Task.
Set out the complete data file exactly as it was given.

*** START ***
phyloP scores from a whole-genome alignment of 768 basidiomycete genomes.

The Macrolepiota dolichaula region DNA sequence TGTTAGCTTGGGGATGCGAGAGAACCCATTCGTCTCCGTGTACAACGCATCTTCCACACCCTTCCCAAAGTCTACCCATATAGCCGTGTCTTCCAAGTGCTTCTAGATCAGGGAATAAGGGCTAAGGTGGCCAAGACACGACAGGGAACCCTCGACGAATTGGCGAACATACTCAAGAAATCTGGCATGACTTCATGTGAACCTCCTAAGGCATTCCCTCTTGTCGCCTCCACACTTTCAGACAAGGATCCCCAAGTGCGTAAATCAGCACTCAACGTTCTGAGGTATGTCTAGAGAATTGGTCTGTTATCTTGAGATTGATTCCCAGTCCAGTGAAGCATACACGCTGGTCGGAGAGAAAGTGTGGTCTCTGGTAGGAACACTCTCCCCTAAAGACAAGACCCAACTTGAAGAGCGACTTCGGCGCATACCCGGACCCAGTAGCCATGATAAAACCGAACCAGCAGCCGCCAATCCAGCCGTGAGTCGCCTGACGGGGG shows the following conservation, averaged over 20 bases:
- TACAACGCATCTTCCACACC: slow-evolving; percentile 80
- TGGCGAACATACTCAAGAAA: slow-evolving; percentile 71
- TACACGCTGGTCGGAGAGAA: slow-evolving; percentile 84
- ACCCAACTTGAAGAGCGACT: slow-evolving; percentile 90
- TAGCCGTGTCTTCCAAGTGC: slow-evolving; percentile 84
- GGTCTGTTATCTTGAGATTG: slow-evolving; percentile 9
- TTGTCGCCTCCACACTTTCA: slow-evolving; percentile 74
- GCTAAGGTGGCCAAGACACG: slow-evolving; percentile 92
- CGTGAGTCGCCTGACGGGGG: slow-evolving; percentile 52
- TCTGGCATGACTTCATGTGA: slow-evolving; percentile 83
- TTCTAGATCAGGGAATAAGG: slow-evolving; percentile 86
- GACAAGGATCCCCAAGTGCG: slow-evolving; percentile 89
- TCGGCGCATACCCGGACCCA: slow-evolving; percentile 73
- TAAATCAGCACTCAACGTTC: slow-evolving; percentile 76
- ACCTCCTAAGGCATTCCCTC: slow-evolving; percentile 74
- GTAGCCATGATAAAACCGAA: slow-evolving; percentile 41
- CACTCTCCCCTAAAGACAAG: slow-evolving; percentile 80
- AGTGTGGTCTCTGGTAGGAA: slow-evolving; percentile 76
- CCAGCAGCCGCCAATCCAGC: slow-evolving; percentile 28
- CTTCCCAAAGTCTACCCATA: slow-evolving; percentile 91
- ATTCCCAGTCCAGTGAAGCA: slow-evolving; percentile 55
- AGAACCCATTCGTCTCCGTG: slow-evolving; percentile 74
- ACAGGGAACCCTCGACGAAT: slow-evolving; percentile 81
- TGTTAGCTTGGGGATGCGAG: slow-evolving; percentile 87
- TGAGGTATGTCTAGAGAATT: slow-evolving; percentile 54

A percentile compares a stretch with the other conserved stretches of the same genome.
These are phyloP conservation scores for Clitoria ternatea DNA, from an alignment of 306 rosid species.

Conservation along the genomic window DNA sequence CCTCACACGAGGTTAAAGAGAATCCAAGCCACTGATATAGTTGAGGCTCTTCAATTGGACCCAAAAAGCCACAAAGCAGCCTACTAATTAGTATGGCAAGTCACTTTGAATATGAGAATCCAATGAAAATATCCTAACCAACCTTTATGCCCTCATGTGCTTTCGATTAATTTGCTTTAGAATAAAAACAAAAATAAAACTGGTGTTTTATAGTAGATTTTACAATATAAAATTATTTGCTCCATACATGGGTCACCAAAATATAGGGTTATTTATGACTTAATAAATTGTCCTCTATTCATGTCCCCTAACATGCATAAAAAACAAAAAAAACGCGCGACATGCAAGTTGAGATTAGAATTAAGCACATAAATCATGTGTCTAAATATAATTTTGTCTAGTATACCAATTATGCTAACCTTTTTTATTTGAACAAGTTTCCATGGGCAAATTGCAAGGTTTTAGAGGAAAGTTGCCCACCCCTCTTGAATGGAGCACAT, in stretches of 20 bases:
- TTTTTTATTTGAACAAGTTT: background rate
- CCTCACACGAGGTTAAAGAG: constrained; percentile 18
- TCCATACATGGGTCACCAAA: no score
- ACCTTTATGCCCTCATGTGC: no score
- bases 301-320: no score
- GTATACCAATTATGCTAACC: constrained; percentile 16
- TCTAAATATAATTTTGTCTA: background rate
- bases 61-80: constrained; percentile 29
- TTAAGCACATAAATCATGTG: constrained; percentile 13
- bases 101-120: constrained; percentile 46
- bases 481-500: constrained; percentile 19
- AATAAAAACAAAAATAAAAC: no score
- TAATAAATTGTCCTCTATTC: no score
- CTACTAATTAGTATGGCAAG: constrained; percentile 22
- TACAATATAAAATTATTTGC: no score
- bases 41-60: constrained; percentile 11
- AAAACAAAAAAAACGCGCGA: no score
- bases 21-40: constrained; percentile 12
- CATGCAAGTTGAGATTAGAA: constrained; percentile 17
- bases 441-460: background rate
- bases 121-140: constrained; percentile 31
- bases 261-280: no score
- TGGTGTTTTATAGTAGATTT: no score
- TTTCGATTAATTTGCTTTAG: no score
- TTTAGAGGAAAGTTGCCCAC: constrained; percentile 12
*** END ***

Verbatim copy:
phyloP scores from a whole-genome alignment of 768 basidiomycete genomes.

The Macrolepiota dolichaula region DNA sequence TGTTAGCTTGGGGATGCGAGAGAACCCATTCGTCTCCGTGTACAACGCATCTTCCACACCCTTCCCAAAGTCTACCCATATAGCCGTGTCTTCCAAGTGCTTCTAGATCAGGGAATAAGGGCTAAGGTGGCCAAGACACGACAGGGAACCCTCGACGAATTGGCGAACATACTCAAGAAATCTGGCATGACTTCATGTGAACCTCCTAAGGCATTCCCTCTTGTCGCCTCCACACTTTCAGACAAGGATCCCCAAGTGCGTAAATCAGCACTCAACGTTCTGAGGTATGTCTAGAGAATTGGTCTGTTATCTTGAGATTGATTCCCAGTCCAGTGAAGCATACACGCTGGTCGGAGAGAAAGTGTGGTCTCTGGTAGGAACACTCTCCCCTAAAGACAAGACCCAACTTGAAGAGCGACTTCGGCGCATACCCGGACCCAGTAGCCATGATAAAACCGAACCAGCAGCCGCCAATCCAGCCGTGAGTCGCCTGACGGGGG shows the following conservation, averaged over 20 bases:
- TACAACGCATCTTCCACACC: slow-evolving; percentile 80
- TGGCGAACATACTCAAGAAA: slow-evolving; percentile 71
- TACACGCTGGTCGGAGAGAA: slow-evolving; percentile 84
- ACCCAACTTGAAGAGCGACT: slow-evolving; percentile 90
- TAGCCGTGTCTTCCAAGTGC: slow-evolving; percentile 84
- GGTCTGTTATCTTGAGATTG: slow-evolving; percentile 9
- TTGTCGCCTCCACACTTTCA: slow-evolving; percentile 74
- GCTAAGGTGGCCAAGACACG: slow-evolving; percentile 92
- CGTGAGTCGCCTGACGGGGG: slow-evolving; percentile 52
- TCTGGCATGACTTCATGTGA: slow-evolving; percentile 83
- TTCTAGATCAGGGAATAAGG: slow-evolving; percentile 86
- GACAAGGATCCCCAAGTGCG: slow-evolving; percentile 89
- TCGGCGCATACCCGGACCCA: slow-evolving; percentile 73
- TAAATCAGCACTCAACGTTC: slow-evolving; percentile 76
- ACCTCCTAAGGCATTCCCTC: slow-evolving; percentile 74
- GTAGCCATGATAAAACCGAA: slow-evolving; percentile 41
- CACTCTCCCCTAAAGACAAG: slow-evolving; percentile 80
- AGTGTGGTCTCTGGTAGGAA: slow-evolving; percentile 76
- CCAGCAGCCGCCAATCCAGC: slow-evolving; percentile 28
- CTTCCCAAAGTCTACCCATA: slow-evolving; percentile 91
- ATTCCCAGTCCAGTGAAGCA: slow-evolving; percentile 55
- AGAACCCATTCGTCTCCGTG: slow-evolving; percentile 74
- ACAGGGAACCCTCGACGAAT: slow-evolving; percentile 81
- TGTTAGCTTGGGGATGCGAG: slow-evolving; percentile 87
- TGAGGTATGTCTAGAGAATT: slow-evolving; percentile 54

A percentile compares a stretch with the other conserved stretches of the same genome.
These are phyloP conservation scores for Clitoria ternatea DNA, from an alignment of 306 rosid species.

Conservation along the genomic window DNA sequence CCTCACACGAGGTTAAAGAGAATCCAAGCCACTGATATAGTTGAGGCTCTTCAATTGGACCCAAAAAGCCACAAAGCAGCCTACTAATTAGTATGGCAAGTCACTTTGAATATGAGAATCCAATGAAAATATCCTAACCAACCTTTATGCCCTCATGTGCTTTCGATTAATTTGCTTTAGAATAAAAACAAAAATAAAACTGGTGTTTTATAGTAGATTTTACAATATAAAATTATTTGCTCCATACATGGGTCACCAAAATATAGGGTTATTTATGACTTAATAAATTGTCCTCTATTCATGTCCCCTAACATGCATAAAAAACAAAAAAAACGCGCGACATGCAAGTTGAGATTAGAATTAAGCACATAAATCATGTGTCTAAATATAATTTTGTCTAGTATACCAATTATGCTAACCTTTTTTATTTGAACAAGTTTCCATGGGCAAATTGCAAGGTTTTAGAGGAAAGTTGCCCACCCCTCTTGAATGGAGCACAT, in stretches of 20 bases:
- TTTTTTATTTGAACAAGTTT: background rate
- CCTCACACGAGGTTAAAGAG: constrained; percentile 18
- TCCATACATGGGTCACCAAA: no score
- ACCTTTATGCCCTCATGTGC: no score
- bases 301-320: no score
- GTATACCAATTATGCTAACC: constrained; percentile 16
- TCTAAATATAATTTTGTCTA: background rate
- bases 61-80: constrained; percentile 29
- TTAAGCACATAAATCATGTG: constrained; percentile 13
- bases 101-120: constrained; percentile 46
- bases 481-500: constrained; percentile 19
- AATAAAAACAAAAATAAAAC: no score
- TAATAAATTGTCCTCTATTC: no score
- CTACTAATTAGTATGGCAAG: constrained; percentile 22
- TACAATATAAAATTATTTGC: no score
- bases 41-60: constrained; percentile 11
- AAAACAAAAAAAACGCGCGA: no score
- bases 21-40: constrained; percentile 12
- CATGCAAGTTGAGATTAGAA: constrained; percentile 17
- bases 441-460: background rate
- bases 121-140: constrained; percentile 31
- bases 261-280: no score
- TGGTGTTTTATAGTAGATTT: no score
- TTTCGATTAATTTGCTTTAG: no score
- TTTAGAGGAAAGTTGCCCAC: constrained; percentile 12